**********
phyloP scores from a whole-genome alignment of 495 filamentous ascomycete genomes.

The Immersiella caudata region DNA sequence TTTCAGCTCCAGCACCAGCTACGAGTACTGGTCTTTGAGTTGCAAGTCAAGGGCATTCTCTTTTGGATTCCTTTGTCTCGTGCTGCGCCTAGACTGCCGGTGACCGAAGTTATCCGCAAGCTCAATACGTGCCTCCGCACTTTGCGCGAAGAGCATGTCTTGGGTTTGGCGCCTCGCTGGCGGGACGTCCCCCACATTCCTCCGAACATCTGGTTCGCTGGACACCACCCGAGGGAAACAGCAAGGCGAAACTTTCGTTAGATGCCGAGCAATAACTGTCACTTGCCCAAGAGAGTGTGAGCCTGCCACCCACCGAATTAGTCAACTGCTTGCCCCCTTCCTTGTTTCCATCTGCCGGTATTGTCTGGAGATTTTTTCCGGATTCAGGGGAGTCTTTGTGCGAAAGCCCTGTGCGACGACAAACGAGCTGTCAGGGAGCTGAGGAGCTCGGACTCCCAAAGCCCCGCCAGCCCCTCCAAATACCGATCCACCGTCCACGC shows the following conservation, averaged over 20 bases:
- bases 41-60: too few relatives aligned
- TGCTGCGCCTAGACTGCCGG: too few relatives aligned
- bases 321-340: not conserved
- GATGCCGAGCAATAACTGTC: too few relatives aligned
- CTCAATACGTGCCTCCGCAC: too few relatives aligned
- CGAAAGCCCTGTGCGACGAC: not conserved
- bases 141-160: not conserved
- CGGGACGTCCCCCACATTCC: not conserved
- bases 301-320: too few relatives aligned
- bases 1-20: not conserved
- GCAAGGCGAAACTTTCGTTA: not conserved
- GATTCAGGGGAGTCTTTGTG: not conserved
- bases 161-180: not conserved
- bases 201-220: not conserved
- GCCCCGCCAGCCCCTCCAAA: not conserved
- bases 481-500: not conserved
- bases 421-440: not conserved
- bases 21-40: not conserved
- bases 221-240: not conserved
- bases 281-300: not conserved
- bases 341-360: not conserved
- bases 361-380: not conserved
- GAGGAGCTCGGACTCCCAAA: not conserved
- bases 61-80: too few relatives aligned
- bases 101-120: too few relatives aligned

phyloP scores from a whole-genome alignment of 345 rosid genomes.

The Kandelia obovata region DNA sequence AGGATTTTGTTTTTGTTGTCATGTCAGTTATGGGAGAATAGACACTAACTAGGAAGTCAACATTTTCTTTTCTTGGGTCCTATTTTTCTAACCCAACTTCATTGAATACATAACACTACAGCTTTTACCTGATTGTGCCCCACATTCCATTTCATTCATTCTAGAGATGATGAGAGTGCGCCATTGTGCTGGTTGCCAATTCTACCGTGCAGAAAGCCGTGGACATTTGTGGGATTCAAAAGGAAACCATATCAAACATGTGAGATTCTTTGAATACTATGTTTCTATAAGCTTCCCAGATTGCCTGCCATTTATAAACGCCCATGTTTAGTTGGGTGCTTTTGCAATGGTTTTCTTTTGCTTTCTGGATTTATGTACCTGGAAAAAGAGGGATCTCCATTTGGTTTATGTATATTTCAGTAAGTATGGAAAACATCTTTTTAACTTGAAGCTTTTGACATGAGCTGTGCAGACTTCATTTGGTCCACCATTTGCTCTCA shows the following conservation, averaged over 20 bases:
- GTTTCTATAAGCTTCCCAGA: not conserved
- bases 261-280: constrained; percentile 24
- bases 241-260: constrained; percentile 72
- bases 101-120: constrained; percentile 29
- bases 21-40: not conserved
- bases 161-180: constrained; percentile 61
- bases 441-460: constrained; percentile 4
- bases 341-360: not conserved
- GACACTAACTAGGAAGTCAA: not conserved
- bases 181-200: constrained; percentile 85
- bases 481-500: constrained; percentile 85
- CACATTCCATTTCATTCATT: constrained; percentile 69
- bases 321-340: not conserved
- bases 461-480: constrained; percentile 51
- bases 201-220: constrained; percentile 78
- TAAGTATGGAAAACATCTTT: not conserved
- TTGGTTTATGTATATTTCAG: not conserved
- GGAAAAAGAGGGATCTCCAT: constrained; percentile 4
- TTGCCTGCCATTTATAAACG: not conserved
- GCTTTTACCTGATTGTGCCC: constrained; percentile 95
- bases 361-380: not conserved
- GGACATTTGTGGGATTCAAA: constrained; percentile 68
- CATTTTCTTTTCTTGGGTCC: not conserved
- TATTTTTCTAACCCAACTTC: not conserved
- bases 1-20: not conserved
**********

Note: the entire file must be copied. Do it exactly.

phyloP scores from a whole-genome alignment of 495 filamentous ascomycete genomes.

The Immersiella caudata region DNA sequence TTTCAGCTCCAGCACCAGCTACGAGTACTGGTCTTTGAGTTGCAAGTCAAGGGCATTCTCTTTTGGATTCCTTTGTCTCGTGCTGCGCCTAGACTGCCGGTGACCGAAGTTATCCGCAAGCTCAATACGTGCCTCCGCACTTTGCGCGAAGAGCATGTCTTGGGTTTGGCGCCTCGCTGGCGGGACGTCCCCCACATTCCTCCGAACATCTGGTTCGCTGGACACCACCCGAGGGAAACAGCAAGGCGAAACTTTCGTTAGATGCCGAGCAATAACTGTCACTTGCCCAAGAGAGTGTGAGCCTGCCACCCACCGAATTAGTCAACTGCTTGCCCCCTTCCTTGTTTCCATCTGCCGGTATTGTCTGGAGATTTTTTCCGGATTCAGGGGAGTCTTTGTGCGAAAGCCCTGTGCGACGACAAACGAGCTGTCAGGGAGCTGAGGAGCTCGGACTCCCAAAGCCCCGCCAGCCCCTCCAAATACCGATCCACCGTCCACGC shows the following conservation, averaged over 20 bases:
- bases 41-60: too few relatives aligned
- TGCTGCGCCTAGACTGCCGG: too few relatives aligned
- bases 321-340: not conserved
- GATGCCGAGCAATAACTGTC: too few relatives aligned
- CTCAATACGTGCCTCCGCAC: too few relatives aligned
- CGAAAGCCCTGTGCGACGAC: not conserved
- bases 141-160: not conserved
- CGGGACGTCCCCCACATTCC: not conserved
- bases 301-320: too few relatives aligned
- bases 1-20: not conserved
- GCAAGGCGAAACTTTCGTTA: not conserved
- GATTCAGGGGAGTCTTTGTG: not conserved
- bases 161-180: not conserved
- bases 201-220: not conserved
- GCCCCGCCAGCCCCTCCAAA: not conserved
- bases 481-500: not conserved
- bases 421-440: not conserved
- bases 21-40: not conserved
- bases 221-240: not conserved
- bases 281-300: not conserved
- bases 341-360: not conserved
- bases 361-380: not conserved
- GAGGAGCTCGGACTCCCAAA: not conserved
- bases 61-80: too few relatives aligned
- bases 101-120: too few relatives aligned

phyloP scores from a whole-genome alignment of 345 rosid genomes.

The Kandelia obovata region DNA sequence AGGATTTTGTTTTTGTTGTCATGTCAGTTATGGGAGAATAGACACTAACTAGGAAGTCAACATTTTCTTTTCTTGGGTCCTATTTTTCTAACCCAACTTCATTGAATACATAACACTACAGCTTTTACCTGATTGTGCCCCACATTCCATTTCATTCATTCTAGAGATGATGAGAGTGCGCCATTGTGCTGGTTGCCAATTCTACCGTGCAGAAAGCCGTGGACATTTGTGGGATTCAAAAGGAAACCATATCAAACATGTGAGATTCTTTGAATACTATGTTTCTATAAGCTTCCCAGATTGCCTGCCATTTATAAACGCCCATGTTTAGTTGGGTGCTTTTGCAATGGTTTTCTTTTGCTTTCTGGATTTATGTACCTGGAAAAAGAGGGATCTCCATTTGGTTTATGTATATTTCAGTAAGTATGGAAAACATCTTTTTAACTTGAAGCTTTTGACATGAGCTGTGCAGACTTCATTTGGTCCACCATTTGCTCTCA shows the following conservation, averaged over 20 bases:
- GTTTCTATAAGCTTCCCAGA: not conserved
- bases 261-280: constrained; percentile 24
- bases 241-260: constrained; percentile 72
- bases 101-120: constrained; percentile 29
- bases 21-40: not conserved
- bases 161-180: constrained; percentile 61
- bases 441-460: constrained; percentile 4
- bases 341-360: not conserved
- GACACTAACTAGGAAGTCAA: not conserved
- bases 181-200: constrained; percentile 85
- bases 481-500: constrained; percentile 85
- CACATTCCATTTCATTCATT: constrained; percentile 69
- bases 321-340: not conserved
- bases 461-480: constrained; percentile 51
- bases 201-220: constrained; percentile 78
- TAAGTATGGAAAACATCTTT: not conserved
- TTGGTTTATGTATATTTCAG: not conserved
- GGAAAAAGAGGGATCTCCAT: constrained; percentile 4
- TTGCCTGCCATTTATAAACG: not conserved
- GCTTTTACCTGATTGTGCCC: constrained; percentile 95
- bases 361-380: not conserved
- GGACATTTGTGGGATTCAAA: constrained; percentile 68
- CATTTTCTTTTCTTGGGTCC: not conserved
- TATTTTTCTAACCCAACTTC: not conserved
- bases 1-20: not conserved